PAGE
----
Avidit Acharya, Matthew Blackwell, and Maya Sen
February 16, 2016
Forthcoming, Journal of Politics
We show that contemporary differences in political attitudes across counties in the American South in part trace their origins to slavery’s prevalence more than 150 years ago. Whites who currently live in Southern counties that had high shares of slaves in 1860 are more likely to identify as a Republican, oppose affirma- tive action, and express racial resentment and colder feelings toward blacks. These results cannot be explained by existing theories, including the theory of contem- porary racial threat. To explain these results, we offer evidence for a new theory involving the historical persistence of political and racial attitudes. Following the Civil War, Southern whites faced political and economic incentives to reinforce existing racist norms and institutions to maintain control over the newly free African-American population. This amplified local differences in racially con- servative political attitudes, which in turn have been passed down locally across generations. Our results challenge the interpretation of a vast literature on racial attitudes in the American South.
From the introduction:
In this paper, we show that the local prevalence of slavery—an institution that was abolished 150 years ago—has a detectable effect on present-day political attitudes in the American South. Drawing on a sample of more than 40,000 Southern whites and his- torical census records, we show that whites who currently live in counties that had high concentrations of slaves in 1860 are today on average more conservative and express colder feelings toward African Americans than whites who live elsewhere in the South. That is, the larger the number of slaves per capita in his or her county of residence in 1860, the greater the probability that a white Southerner today will identify as a Repub- lican, oppose affirmative action, and express attitudes indicating some level of “racial resentment.” We show that these differences are robust to accounting for a variety of factors, including geography and mid-19th century economic and social conditions. These results strengthen when we instrument for the prevalence of slavery using geo- graphic variation in cotton growing conditions.We consider several explanations for our results rooted in contemporary forces and find each to be inconsistent with the empirical evidence. For example, we con- sider the possibility that whites are simply more racially conservative when exposed to larger black populations—the central finding of the literature on racial threat (Key, 1949; Blalock, 1967; Blumer, 1958). However, when we estimate the direct effect of slavery on contemporary attitudes (Acharya, Blackwell and Sen, 2016), we find thatcontemporary shares of the black population explain little of slavery’s effects. We also test various other explanations, including the possibility that slavery’s effects are driven exclusively by 20th-century population shifts or income inequality between African Americans and whites. We find no evidence that these contemporary factors and the- ories of population sorting fully account for our results. Introducing individual-level and contextual covariates commonly used in the public opinion literature also does not explain away our finding.To explain our results, we instead propose a theory of the historical persistence of political attitudes. The evidence suggests that regional differences in contemporary white attitudes in part trace their origins to the late slave period and the time period after its collapse, with prior work suggesting that the fall of slavery was a cataclysmic event that undermined Southern whites’ political and economic power. For example, Key (1949), Du Bois (1935), and Foner (2011) (among others) have argued that the sudden enfranchisement of blacks was politically threatening to whites, who for cen- turies had enjoyed exclusive political power. In addition, the emancipation of Southern slaves undermined whites’ economic power by abruptly increasing black wages, raising labor costs, and threatening the viability of the Southern plantation economy (Ransom and Sutch, 2001a; Alston and Ferrie, 1993). Taken in tandem with massive preexist- ing racial hostility throughout the South, these political and economic changes gave Southern Black Belt elites an incentive to further promote existing anti-black sentiment in their local communities by encouraging violence towards blacks and racist attitudes and policies (Roithmayr, 2010). This amplified the differences in white racial hostility between former slaveholding areas and nonslaveholding areas, and intensified racially conservative political attitudes within the Black Belt. These have been passed down locally, one generation to the next.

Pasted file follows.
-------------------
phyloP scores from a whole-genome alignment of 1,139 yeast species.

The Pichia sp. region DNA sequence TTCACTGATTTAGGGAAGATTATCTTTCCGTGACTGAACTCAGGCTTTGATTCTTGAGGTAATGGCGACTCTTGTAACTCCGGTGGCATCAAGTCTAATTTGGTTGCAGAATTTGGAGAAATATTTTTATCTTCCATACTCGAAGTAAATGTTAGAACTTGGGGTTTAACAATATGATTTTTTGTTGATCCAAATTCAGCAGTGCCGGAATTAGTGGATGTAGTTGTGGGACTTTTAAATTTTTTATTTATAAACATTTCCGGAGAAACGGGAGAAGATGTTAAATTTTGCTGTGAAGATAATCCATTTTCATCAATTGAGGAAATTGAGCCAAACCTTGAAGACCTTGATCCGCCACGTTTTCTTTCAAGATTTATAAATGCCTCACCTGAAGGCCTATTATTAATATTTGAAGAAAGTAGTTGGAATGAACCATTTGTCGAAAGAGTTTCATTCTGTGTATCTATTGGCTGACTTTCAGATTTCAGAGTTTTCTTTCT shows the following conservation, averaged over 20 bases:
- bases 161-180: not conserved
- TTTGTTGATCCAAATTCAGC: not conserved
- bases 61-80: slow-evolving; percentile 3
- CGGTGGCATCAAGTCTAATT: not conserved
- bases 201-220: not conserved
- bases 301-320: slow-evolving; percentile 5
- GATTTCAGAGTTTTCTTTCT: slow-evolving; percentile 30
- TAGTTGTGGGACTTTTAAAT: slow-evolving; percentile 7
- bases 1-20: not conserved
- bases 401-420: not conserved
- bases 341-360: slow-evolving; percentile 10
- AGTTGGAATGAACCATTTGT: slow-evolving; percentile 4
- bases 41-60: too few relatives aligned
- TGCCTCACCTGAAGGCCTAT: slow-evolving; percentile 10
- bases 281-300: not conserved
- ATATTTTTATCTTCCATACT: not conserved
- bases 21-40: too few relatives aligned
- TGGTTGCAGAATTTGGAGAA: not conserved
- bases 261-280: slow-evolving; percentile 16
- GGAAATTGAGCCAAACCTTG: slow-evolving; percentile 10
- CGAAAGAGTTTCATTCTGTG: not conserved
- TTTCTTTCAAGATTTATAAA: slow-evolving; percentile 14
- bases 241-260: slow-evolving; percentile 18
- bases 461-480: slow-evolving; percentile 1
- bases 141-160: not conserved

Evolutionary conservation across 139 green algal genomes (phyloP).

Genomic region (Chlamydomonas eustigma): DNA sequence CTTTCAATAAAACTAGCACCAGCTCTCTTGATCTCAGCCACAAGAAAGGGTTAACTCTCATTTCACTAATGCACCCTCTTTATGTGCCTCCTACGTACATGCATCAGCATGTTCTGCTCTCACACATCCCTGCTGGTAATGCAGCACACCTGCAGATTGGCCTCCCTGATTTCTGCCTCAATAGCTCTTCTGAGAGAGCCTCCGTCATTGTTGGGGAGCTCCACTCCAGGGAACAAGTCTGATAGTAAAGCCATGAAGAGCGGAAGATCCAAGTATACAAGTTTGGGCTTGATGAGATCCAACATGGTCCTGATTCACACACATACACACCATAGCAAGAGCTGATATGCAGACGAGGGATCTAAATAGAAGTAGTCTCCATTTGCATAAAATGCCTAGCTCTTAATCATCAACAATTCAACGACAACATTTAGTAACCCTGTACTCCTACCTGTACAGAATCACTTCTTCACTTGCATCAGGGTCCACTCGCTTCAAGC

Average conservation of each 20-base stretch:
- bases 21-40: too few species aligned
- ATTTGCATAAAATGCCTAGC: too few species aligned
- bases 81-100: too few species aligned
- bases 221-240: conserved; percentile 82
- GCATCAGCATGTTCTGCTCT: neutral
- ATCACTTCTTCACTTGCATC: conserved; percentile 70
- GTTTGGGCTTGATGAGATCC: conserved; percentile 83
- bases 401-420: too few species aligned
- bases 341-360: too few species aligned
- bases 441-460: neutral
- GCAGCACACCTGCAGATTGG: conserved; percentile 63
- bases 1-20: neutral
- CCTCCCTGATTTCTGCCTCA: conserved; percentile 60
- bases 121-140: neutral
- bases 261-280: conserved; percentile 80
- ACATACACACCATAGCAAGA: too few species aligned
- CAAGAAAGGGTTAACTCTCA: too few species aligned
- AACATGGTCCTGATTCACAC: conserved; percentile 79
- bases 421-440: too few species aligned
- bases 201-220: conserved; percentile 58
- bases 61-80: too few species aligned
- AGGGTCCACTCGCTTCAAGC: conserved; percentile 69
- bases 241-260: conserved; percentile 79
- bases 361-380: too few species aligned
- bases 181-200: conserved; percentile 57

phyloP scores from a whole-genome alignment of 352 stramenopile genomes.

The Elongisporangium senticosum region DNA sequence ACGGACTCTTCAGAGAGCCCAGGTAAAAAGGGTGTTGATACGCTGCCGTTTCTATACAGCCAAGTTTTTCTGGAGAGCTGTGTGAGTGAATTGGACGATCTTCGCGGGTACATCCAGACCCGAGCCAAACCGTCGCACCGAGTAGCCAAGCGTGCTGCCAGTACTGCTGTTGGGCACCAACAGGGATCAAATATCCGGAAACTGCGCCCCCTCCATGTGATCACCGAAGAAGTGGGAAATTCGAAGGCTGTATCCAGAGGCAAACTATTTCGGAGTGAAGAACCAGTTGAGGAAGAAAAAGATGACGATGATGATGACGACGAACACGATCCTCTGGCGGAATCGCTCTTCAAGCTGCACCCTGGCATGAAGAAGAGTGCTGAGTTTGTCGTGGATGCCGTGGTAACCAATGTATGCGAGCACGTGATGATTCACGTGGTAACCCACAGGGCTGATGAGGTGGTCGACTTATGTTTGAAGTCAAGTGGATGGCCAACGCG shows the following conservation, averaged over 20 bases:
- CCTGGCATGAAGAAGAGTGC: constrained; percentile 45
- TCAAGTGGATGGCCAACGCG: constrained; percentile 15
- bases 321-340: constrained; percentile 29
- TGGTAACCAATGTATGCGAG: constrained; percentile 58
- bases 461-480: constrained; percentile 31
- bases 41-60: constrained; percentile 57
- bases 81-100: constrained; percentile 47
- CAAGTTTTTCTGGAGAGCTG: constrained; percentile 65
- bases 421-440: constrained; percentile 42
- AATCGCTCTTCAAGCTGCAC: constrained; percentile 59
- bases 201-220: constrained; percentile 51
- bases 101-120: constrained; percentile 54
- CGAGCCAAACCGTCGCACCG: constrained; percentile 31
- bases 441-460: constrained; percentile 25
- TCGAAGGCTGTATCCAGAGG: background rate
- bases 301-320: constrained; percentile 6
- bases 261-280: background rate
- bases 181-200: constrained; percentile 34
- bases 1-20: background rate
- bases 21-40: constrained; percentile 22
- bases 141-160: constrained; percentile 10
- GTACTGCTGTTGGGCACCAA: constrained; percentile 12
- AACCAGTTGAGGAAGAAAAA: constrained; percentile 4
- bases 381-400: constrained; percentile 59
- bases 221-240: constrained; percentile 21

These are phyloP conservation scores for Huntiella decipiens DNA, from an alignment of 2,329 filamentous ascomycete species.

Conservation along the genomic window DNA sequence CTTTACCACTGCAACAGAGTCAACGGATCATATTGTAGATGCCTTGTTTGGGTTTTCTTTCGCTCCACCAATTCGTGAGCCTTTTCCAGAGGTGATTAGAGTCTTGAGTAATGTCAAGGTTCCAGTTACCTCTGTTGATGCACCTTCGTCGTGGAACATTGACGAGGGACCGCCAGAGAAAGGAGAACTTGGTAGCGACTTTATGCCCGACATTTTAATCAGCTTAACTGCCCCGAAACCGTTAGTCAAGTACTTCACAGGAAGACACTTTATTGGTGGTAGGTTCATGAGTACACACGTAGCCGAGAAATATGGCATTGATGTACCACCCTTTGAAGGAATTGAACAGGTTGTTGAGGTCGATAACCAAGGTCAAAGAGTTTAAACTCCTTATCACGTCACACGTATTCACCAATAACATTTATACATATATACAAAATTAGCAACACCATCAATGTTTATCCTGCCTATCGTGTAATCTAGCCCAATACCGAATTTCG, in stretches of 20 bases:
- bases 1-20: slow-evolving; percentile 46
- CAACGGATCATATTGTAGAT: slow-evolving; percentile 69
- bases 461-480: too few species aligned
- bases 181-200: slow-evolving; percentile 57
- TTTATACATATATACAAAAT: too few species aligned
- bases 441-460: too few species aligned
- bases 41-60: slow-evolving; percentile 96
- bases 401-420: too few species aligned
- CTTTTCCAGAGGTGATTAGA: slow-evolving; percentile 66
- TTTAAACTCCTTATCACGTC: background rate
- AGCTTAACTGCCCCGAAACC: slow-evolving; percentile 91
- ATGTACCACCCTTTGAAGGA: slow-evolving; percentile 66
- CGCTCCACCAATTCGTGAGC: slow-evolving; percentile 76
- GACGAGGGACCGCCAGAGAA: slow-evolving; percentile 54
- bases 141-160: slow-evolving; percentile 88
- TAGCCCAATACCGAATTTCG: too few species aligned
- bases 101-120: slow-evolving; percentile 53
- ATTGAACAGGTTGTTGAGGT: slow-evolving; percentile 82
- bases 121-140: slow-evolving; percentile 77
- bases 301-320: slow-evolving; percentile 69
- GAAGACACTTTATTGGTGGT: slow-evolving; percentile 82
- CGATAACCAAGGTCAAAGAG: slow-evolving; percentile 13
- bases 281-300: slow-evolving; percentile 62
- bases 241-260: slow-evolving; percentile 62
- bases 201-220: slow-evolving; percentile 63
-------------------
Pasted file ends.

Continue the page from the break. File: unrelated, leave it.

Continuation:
From my point of view this is about cultural evolution. In this case we have persistence in the face of change. The environment in which culturally-based attitudes, ideas, and practices thrive or die is what I've have called the cultural reticulum:
I’ve long held the view that the environment to which cultural “things” must adapt is the human mind. But not the individual mind. Rather, a bunch of individual minds interacting in a group... Well, there’s network, and networks are all the rage these days. That in itself is a problem. “The cultural network” is just another network. “Web” and “mesh” have similar issues. I’ve also considered “matrix” and “lattice”. “Cultural matrix” does have possibilities, but it bumps into those SF movies about humans in vats living their lives in virtual reality.
Why not call this network of interacting minds a reticulum, the cultural reticulum?
H/t Tyler Cowen.